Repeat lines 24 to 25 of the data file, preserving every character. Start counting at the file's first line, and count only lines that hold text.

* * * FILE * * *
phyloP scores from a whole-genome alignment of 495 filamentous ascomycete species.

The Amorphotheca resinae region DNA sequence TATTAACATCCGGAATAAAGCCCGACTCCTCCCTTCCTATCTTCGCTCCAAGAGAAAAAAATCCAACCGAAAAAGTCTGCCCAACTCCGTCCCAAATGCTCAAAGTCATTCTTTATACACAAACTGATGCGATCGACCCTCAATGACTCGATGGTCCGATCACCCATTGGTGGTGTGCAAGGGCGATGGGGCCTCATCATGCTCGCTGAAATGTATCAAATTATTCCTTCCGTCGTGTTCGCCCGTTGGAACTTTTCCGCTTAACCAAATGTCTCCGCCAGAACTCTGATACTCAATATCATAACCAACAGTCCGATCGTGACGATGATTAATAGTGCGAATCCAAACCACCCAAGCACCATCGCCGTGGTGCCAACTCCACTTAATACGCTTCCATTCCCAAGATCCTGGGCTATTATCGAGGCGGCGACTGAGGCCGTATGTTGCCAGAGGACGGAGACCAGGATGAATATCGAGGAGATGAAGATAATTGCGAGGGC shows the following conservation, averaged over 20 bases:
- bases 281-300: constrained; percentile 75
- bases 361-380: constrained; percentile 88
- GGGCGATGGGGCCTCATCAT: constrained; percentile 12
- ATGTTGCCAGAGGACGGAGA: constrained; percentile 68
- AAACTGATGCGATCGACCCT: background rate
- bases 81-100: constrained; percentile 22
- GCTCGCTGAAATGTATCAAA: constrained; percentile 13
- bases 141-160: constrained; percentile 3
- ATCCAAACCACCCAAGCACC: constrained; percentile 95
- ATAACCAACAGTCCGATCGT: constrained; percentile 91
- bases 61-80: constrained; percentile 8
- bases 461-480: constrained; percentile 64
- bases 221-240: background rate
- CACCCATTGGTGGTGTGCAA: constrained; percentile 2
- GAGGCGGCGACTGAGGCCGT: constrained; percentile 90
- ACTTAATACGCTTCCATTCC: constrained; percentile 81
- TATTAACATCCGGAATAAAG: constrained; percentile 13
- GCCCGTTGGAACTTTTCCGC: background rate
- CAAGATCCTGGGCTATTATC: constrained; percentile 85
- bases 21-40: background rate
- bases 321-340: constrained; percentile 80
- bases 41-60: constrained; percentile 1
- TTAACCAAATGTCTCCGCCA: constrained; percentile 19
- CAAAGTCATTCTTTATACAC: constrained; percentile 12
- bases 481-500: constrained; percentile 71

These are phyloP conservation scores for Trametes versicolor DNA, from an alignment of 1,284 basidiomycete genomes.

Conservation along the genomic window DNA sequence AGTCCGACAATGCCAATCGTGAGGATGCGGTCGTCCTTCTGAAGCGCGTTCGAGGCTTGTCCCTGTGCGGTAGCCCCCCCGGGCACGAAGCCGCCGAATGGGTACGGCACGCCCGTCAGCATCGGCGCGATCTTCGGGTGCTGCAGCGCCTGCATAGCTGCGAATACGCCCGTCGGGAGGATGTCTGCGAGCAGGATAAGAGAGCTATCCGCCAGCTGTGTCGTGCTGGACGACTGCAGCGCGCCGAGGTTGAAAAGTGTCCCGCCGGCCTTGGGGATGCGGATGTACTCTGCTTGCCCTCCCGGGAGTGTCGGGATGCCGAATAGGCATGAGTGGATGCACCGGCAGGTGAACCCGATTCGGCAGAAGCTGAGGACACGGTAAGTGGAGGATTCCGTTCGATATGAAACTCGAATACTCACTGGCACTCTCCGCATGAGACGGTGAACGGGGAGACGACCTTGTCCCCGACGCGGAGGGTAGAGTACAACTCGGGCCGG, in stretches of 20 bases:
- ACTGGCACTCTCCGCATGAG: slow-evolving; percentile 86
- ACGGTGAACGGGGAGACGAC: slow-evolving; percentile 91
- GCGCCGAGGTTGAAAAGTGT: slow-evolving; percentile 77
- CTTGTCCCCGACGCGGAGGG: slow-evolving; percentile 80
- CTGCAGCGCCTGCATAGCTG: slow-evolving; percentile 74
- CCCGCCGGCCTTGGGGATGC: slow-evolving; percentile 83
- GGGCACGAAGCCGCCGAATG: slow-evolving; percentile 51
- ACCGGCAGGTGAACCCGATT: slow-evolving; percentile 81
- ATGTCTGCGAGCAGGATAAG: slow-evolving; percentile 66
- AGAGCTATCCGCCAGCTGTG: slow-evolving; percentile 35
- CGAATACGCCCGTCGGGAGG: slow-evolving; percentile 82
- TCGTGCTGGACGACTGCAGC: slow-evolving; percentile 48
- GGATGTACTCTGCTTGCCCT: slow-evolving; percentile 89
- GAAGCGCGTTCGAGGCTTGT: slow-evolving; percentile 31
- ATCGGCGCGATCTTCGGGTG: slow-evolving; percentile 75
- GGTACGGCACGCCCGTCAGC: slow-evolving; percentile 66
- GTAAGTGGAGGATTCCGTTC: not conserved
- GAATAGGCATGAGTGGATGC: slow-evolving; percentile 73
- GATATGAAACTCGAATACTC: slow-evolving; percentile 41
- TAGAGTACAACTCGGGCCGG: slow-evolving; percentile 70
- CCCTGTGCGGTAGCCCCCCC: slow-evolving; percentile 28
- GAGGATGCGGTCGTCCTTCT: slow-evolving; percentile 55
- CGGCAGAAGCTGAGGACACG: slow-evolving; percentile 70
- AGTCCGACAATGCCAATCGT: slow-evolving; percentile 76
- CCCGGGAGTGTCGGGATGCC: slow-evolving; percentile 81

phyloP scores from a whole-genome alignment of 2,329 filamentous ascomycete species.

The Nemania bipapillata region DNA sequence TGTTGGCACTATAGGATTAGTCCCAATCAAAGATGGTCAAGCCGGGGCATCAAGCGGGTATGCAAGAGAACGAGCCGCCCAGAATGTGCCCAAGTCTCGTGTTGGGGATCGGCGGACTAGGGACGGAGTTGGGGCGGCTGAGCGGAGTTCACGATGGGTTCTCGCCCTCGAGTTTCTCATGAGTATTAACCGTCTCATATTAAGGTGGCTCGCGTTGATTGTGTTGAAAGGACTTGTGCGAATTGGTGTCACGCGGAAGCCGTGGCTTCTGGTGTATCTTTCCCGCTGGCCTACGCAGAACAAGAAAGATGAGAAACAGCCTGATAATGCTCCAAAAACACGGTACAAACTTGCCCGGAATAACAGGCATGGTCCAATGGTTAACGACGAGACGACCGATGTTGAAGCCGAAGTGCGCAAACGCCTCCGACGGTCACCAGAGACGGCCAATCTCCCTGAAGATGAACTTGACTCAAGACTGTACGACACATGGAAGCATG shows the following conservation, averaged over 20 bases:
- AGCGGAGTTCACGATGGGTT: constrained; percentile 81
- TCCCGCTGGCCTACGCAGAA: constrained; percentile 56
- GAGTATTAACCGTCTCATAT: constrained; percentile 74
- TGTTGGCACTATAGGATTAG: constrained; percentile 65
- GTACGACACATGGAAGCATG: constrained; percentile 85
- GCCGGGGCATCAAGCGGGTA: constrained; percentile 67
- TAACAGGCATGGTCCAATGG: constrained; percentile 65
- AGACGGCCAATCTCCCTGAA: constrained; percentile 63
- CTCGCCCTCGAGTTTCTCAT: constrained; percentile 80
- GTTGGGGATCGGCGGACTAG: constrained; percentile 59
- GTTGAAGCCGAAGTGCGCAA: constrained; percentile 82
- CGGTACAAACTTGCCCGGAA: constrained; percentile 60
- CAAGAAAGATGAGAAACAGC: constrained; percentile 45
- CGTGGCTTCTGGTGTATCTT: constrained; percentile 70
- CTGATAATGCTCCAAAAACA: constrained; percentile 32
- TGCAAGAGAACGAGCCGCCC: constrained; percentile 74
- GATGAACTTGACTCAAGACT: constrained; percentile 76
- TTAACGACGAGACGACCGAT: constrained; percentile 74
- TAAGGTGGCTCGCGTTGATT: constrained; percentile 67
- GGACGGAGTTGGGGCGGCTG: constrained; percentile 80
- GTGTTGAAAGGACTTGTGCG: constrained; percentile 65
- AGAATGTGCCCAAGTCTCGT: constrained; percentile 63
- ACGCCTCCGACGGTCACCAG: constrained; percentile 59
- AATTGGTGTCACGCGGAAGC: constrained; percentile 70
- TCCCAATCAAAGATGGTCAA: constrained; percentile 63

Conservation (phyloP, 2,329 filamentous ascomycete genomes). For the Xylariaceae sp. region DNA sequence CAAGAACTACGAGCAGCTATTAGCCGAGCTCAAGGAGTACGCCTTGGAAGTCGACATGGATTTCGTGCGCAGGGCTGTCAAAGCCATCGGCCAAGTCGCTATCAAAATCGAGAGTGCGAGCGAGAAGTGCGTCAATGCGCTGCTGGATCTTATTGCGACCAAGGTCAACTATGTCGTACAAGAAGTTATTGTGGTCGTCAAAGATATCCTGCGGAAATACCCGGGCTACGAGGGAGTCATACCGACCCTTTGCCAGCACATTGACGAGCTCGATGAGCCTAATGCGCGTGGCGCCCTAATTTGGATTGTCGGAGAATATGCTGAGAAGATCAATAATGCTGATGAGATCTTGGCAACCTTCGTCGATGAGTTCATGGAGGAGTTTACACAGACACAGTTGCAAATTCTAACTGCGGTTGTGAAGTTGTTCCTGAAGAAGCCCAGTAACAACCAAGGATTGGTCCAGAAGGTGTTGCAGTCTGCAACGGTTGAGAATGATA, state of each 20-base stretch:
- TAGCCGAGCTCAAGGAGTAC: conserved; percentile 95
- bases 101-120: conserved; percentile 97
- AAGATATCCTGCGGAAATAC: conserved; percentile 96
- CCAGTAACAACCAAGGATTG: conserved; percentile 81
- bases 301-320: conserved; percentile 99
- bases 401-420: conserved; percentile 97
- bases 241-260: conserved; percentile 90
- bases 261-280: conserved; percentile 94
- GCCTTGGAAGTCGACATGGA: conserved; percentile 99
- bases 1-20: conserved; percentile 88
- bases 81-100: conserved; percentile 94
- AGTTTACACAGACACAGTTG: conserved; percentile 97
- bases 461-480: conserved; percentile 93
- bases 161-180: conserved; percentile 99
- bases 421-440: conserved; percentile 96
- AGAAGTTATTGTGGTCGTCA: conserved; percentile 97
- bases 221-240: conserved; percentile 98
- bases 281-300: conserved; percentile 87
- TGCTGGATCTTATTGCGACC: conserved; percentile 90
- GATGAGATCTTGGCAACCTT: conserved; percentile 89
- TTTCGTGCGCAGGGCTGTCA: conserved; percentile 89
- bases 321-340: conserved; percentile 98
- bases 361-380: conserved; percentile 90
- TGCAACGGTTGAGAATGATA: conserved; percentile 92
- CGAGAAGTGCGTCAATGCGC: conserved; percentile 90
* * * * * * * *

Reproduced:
- bases 41-60: constrained; percentile 1
- TTAACCAAATGTCTCCGCCA: constrained; percentile 19